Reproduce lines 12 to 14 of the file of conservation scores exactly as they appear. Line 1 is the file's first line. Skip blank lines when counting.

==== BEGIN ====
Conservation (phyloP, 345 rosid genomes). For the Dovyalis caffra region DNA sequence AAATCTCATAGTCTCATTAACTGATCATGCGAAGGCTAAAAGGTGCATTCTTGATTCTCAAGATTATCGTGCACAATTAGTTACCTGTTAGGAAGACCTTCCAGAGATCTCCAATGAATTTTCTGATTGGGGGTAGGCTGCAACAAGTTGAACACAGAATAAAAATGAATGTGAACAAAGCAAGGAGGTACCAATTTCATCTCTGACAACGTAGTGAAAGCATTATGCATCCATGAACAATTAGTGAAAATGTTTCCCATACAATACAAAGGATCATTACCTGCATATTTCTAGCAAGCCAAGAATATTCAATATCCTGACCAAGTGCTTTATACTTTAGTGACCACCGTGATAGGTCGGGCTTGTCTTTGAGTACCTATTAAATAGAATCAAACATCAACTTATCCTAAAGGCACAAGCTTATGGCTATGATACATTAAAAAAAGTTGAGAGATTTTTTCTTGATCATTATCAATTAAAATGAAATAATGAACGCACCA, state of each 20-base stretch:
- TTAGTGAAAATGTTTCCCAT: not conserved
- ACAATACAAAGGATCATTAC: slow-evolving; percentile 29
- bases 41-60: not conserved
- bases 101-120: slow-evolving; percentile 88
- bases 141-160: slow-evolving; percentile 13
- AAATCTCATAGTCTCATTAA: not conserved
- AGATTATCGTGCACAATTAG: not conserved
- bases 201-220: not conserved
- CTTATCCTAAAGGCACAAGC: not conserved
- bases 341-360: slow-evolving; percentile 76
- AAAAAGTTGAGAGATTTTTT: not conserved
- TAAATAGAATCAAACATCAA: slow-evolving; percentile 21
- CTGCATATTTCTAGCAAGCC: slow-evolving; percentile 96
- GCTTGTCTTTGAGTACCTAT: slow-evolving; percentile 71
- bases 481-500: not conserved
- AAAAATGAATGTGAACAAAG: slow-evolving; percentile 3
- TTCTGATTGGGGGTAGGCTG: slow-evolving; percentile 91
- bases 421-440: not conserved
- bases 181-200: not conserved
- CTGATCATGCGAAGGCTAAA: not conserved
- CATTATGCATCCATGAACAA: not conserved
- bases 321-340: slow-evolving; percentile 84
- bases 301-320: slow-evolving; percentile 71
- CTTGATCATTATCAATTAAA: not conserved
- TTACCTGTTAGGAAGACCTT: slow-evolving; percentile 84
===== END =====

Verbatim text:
- AAAAAGTTGAGAGATTTTTT: not conserved
- TAAATAGAATCAAACATCAA: slow-evolving; percentile 21
- CTGCATATTTCTAGCAAGCC: slow-evolving; percentile 96